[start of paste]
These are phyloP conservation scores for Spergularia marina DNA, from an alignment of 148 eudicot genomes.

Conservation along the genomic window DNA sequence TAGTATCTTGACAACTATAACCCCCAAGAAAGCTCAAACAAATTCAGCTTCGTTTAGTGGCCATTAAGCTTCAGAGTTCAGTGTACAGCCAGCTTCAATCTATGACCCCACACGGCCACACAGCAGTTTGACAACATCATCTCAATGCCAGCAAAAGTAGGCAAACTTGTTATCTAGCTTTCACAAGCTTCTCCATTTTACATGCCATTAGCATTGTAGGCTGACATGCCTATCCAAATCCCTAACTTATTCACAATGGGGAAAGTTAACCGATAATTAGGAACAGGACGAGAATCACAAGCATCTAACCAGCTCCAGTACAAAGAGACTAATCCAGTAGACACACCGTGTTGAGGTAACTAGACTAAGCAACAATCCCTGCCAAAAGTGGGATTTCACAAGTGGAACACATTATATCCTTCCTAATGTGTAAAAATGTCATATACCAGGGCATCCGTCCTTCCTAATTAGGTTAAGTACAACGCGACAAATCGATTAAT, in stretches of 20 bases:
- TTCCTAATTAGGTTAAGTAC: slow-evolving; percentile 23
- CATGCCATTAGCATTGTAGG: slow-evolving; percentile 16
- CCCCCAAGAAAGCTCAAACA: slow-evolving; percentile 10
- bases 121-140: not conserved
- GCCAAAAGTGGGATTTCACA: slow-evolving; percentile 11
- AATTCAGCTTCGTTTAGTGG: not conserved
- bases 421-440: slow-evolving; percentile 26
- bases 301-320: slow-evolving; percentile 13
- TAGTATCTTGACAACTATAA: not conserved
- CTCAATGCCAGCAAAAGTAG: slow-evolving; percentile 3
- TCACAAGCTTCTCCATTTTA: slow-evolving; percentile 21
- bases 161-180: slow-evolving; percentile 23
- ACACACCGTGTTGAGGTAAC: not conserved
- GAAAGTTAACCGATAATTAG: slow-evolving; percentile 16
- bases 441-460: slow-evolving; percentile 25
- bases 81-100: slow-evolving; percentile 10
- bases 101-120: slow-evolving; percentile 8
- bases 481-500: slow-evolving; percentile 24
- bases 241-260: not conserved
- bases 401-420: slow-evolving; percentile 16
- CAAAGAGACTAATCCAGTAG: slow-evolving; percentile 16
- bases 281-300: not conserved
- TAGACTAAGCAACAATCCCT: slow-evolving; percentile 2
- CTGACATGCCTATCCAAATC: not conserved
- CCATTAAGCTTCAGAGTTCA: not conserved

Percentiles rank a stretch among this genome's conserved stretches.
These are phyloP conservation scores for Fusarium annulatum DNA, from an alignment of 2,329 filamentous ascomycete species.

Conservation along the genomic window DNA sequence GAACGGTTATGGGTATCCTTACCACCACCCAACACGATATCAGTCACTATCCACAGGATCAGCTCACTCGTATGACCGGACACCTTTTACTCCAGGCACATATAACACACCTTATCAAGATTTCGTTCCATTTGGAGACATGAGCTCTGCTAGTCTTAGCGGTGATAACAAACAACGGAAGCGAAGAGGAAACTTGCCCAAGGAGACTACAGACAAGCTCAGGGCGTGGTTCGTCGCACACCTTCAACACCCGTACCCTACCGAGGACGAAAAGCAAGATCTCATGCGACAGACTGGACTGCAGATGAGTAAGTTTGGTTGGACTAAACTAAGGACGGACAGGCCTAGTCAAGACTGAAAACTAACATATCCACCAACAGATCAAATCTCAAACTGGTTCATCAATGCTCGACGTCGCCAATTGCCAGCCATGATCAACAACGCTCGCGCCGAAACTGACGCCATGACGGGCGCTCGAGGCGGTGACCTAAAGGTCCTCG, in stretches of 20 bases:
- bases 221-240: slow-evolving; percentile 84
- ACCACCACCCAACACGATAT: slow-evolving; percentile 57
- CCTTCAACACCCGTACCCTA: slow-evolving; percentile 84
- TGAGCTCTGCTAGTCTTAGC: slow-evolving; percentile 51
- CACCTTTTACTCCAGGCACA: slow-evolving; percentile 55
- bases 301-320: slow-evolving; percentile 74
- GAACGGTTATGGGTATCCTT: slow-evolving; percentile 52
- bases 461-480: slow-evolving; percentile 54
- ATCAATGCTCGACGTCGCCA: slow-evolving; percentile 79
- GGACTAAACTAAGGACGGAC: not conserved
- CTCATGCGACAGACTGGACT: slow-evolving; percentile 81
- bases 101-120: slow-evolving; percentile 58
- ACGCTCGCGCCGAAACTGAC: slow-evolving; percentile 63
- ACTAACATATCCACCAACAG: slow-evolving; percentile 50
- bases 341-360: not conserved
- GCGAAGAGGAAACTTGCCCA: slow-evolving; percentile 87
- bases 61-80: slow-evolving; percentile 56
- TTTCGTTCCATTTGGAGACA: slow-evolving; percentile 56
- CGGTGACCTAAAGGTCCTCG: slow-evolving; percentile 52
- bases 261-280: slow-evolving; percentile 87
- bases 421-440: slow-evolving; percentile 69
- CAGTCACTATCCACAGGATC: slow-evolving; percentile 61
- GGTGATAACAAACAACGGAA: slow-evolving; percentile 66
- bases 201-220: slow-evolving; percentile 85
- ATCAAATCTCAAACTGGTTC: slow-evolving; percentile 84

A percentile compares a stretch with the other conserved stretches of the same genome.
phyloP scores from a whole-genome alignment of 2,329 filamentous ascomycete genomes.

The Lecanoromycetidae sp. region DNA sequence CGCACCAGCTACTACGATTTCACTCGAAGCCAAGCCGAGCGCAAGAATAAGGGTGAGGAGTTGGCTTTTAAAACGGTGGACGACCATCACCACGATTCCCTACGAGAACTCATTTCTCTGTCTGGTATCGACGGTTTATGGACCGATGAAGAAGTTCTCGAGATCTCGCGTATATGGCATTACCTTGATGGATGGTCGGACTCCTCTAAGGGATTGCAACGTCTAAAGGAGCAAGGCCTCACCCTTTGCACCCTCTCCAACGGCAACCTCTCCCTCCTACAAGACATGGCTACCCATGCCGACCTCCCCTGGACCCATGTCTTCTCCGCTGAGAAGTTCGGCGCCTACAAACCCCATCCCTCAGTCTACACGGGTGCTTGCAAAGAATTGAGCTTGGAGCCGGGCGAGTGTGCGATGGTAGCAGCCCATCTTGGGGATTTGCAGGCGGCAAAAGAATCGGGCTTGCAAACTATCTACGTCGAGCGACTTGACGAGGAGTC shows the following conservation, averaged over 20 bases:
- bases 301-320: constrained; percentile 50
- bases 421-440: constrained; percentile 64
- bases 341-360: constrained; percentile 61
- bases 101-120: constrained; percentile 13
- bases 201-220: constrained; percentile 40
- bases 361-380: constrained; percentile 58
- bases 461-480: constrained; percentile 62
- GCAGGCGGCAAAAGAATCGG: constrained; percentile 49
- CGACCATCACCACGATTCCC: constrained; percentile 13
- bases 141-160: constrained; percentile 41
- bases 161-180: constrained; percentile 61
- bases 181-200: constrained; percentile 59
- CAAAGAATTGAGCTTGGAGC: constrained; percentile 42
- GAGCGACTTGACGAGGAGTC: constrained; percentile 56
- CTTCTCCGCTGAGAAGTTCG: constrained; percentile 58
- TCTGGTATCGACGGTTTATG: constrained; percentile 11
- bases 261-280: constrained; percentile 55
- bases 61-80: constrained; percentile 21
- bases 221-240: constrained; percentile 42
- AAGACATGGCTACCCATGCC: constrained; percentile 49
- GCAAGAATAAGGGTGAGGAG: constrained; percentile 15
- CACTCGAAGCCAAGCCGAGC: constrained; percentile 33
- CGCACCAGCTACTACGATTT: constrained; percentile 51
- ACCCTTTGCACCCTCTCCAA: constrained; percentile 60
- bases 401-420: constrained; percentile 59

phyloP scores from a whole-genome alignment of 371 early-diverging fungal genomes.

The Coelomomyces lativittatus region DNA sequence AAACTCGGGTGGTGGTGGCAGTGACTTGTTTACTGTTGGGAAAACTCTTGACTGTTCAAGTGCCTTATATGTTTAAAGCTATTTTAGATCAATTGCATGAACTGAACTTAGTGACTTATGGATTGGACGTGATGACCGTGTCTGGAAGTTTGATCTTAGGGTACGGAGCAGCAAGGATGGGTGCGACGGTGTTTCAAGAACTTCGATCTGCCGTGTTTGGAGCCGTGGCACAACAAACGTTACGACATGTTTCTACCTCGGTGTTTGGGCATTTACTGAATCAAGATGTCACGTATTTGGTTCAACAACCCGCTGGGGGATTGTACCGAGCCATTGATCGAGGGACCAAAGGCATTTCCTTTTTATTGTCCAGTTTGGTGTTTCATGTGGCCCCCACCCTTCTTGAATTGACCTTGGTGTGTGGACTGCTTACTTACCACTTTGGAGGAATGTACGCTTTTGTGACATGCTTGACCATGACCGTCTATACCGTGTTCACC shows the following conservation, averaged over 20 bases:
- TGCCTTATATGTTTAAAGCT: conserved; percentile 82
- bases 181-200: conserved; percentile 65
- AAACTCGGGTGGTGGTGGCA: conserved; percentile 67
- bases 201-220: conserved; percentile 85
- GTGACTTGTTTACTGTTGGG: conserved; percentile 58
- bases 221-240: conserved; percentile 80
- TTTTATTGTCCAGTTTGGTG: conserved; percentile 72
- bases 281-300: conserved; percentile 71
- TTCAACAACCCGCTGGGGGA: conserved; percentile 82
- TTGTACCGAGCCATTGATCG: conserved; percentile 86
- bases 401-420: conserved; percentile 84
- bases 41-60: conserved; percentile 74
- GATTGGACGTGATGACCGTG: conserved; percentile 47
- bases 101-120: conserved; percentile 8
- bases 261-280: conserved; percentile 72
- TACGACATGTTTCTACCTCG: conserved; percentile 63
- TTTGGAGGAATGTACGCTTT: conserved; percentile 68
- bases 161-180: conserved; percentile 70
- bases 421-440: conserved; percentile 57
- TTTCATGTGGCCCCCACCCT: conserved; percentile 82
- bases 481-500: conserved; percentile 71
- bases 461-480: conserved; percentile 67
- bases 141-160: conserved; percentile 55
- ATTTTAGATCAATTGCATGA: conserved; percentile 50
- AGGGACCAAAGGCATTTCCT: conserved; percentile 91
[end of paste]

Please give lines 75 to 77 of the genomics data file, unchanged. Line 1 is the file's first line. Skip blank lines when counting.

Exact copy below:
- bases 261-280: constrained; percentile 55
- bases 61-80: constrained; percentile 21
- bases 221-240: constrained; percentile 42